The illegal demolition of buildings is a clash of cultures between an individualistic mindset and a recognition that people wherever they live, are social beings who need to be considerate of each other in whatever action they do.

Where to from here? The Planing Minister for Victoria is considering new penalties for this kind of destruction and the CEO of the National Trust of Victoria has called for a discussion about  penalties for illegal demolition. Fines don’t bring back buildings, and it is doubtful whether they are a good deterrent for developers relentlessly pursuing profits. A change.org petition started by Melbourne University Law Students is calling for the rebuilding of the pub and a public inquiry into its demolition. The petition won’t bring back the original building as it was but it might be a sufficient deterrent.  If miscreants are forced to rebuild the buildings they illegally destroy and are denied permission to do any redevelopment on the site, then others may refrain from doing this because the potential penalties are too large a burden.

Another innovation which was used in the case of the buildings illegally demolished on Parramatta Road in Sydney was to prosecute the developer personally instead of merely prosecuting his company. A fine hurts more if you cannot rely on the limited liability of your company. The local council also withdrew permission for the developer to build on the site. If they have not already done so, councils could explicitly state that developers will have development applications refused if they have illegally demolished a building.

The communal outcry at the destruction of the Corkman Irish Pub demonstrates that Melbourne residents value their history and cultural heritage. Last week was History Week in Victoria with a wealth of great events. It is sad that in Melbourne last week it was this illegal destruction of an old building which gained the most news coverage about history.

Adendum

The illegal demolition of the Corkman Irish Hotel continues to unfold:

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15 thoughts on “The Corkman Hotel and the Problem of Illegal Demolition of Historic Buildings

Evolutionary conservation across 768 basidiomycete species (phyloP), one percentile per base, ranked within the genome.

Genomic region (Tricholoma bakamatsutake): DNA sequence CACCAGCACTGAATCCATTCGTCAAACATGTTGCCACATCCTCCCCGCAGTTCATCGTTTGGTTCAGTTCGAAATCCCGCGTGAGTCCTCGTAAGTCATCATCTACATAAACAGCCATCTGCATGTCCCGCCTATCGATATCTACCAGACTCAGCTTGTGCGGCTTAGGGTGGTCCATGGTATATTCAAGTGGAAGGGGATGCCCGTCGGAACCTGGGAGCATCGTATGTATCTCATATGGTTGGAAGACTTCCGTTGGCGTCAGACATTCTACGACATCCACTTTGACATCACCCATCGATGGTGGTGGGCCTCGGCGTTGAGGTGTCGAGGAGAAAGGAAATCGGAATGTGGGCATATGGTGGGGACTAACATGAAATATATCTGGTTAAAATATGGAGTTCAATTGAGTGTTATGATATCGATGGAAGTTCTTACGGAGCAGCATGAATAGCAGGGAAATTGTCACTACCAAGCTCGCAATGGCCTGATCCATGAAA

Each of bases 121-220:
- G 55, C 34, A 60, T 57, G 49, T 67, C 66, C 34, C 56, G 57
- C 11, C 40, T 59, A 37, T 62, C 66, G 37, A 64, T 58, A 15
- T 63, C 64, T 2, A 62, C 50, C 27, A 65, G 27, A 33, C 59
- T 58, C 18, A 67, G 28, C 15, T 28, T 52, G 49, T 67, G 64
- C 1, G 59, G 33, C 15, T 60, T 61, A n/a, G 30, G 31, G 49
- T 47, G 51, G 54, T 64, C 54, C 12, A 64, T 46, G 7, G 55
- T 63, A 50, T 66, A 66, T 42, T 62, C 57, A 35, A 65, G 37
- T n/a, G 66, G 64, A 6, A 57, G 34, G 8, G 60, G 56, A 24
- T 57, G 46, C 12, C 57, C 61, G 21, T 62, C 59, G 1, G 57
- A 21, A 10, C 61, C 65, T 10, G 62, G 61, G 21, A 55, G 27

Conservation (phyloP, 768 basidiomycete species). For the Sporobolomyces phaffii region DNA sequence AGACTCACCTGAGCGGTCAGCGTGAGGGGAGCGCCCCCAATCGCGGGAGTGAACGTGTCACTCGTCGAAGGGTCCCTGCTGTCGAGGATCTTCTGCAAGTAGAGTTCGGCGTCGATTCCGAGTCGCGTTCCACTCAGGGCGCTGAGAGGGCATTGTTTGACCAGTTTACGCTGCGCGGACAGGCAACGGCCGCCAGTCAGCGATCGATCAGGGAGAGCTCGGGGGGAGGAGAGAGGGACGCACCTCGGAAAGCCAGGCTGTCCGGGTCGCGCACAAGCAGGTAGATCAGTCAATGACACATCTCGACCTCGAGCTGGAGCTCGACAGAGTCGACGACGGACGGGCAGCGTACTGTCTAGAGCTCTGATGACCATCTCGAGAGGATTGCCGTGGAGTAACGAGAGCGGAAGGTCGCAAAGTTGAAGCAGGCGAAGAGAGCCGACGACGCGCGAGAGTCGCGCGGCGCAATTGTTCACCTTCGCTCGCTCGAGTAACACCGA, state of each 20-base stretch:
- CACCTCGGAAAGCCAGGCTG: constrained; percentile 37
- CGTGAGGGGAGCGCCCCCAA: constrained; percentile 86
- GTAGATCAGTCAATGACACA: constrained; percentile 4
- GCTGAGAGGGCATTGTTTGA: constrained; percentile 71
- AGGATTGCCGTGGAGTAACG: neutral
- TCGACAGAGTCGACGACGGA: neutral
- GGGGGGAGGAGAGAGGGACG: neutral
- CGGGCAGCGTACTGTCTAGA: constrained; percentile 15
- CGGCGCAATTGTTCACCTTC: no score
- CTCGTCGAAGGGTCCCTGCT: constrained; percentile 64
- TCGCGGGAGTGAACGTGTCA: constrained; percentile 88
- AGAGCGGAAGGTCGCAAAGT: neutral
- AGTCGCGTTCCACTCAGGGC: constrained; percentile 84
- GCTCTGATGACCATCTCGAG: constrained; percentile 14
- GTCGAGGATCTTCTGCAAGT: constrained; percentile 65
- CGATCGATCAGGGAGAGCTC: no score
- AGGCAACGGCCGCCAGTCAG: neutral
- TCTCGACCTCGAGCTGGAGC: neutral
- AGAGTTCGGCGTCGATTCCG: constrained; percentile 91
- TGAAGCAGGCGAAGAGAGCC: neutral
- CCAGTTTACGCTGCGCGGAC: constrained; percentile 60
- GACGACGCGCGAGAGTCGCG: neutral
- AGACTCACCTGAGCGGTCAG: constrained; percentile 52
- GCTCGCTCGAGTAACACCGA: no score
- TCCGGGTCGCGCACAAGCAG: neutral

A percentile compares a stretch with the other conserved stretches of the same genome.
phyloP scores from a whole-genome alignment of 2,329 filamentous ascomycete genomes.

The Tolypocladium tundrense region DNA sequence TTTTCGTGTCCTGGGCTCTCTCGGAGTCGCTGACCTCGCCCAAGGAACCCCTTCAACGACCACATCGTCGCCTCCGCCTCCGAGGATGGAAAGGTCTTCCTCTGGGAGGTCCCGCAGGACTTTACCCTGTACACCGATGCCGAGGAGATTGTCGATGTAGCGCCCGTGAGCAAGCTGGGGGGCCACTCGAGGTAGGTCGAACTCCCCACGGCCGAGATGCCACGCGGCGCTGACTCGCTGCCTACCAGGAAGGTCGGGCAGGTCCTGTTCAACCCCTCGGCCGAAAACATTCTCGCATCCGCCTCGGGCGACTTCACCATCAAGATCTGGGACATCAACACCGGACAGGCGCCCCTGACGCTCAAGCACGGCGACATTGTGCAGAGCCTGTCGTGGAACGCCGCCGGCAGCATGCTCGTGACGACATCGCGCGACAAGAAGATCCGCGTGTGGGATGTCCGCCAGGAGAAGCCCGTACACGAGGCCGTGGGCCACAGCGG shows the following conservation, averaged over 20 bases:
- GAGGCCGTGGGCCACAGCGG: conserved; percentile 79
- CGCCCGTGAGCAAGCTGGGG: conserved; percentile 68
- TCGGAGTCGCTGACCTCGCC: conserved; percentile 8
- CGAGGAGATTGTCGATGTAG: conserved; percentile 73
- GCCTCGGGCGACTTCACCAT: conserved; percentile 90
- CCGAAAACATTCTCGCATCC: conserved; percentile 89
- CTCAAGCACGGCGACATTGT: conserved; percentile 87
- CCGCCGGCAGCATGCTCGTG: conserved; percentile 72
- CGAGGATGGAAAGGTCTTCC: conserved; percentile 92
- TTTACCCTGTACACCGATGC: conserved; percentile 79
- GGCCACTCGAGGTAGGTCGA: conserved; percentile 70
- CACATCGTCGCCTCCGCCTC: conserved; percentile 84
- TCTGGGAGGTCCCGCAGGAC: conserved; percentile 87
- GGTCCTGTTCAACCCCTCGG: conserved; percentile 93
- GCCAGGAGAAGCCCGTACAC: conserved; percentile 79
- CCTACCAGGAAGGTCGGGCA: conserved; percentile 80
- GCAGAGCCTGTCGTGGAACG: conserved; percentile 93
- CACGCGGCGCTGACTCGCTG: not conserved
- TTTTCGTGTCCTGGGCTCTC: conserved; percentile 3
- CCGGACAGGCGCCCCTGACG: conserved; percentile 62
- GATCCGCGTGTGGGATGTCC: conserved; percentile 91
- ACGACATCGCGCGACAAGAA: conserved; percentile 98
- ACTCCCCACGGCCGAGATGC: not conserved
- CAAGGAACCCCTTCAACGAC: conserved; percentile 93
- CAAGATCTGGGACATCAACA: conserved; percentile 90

1. Well said, Yvonne. Given the deep pockets of developers and the companies they can hide behind, I think that legislation should make provision for a significant percentage of any profit ever achieved after a demolition be returned to the community for public housing. If developers knew that whatever price they could get for a redeveloped site would be mostly lost in an ongoing fine, transferrable to the next owner/s in perpetuityas well, it would be a powerful disincentive to destroy our heritage.

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    • wadholloway

      talking of inequitable, did you see the new Essential poll published in Australia on Tuesday 24th Oct 2016? Re the number one threat to international peace and stability:
      42% of us nominated Islamic radicals as the greatest threat
      21% nominated a Trump presidency as the greatest threat
      11% nominated growing inequality between people and
      6% nominated global warming etc

      I am a socialist but I would never have thought of saying “growing inequality between people” was a major threat. Good on those Australians!

      Liked by 1 person

  2. You got it exactly correct – the Corkman Irish Pub was opened in 1857 as the Carlton Inn and was one of the few surviving buildings of that era. HOW DARE some owner or developer tear down a heritage protected building, just because he doesn’t like it any more. Or because he wanted to build a giant car park on the site. I am beyond angry :(((

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    • The strange thing about it is that is was not a heritage listed property but was part of a heritage overlay which gives some protection, but less. When researching this post I was quite upset to see that the Palace Theatre in Bourke Street is to be legally demolished. Then there is the problem of ‘demolition by neglect’ which was raised at the recent Professional Historians’ Association and the problems Aboriginal peoples in NW Australia are having protecting ancient rock art from miners.

      I get that we need to compromise between the needs of people today and preserving everything, but I think the balance has been tipped too far in favour of demolishing anything old.

      You feel angry. I feel really sad about this. I just hope the anger, outrage and sadness can be channeled into productive steps to addressing this carnage.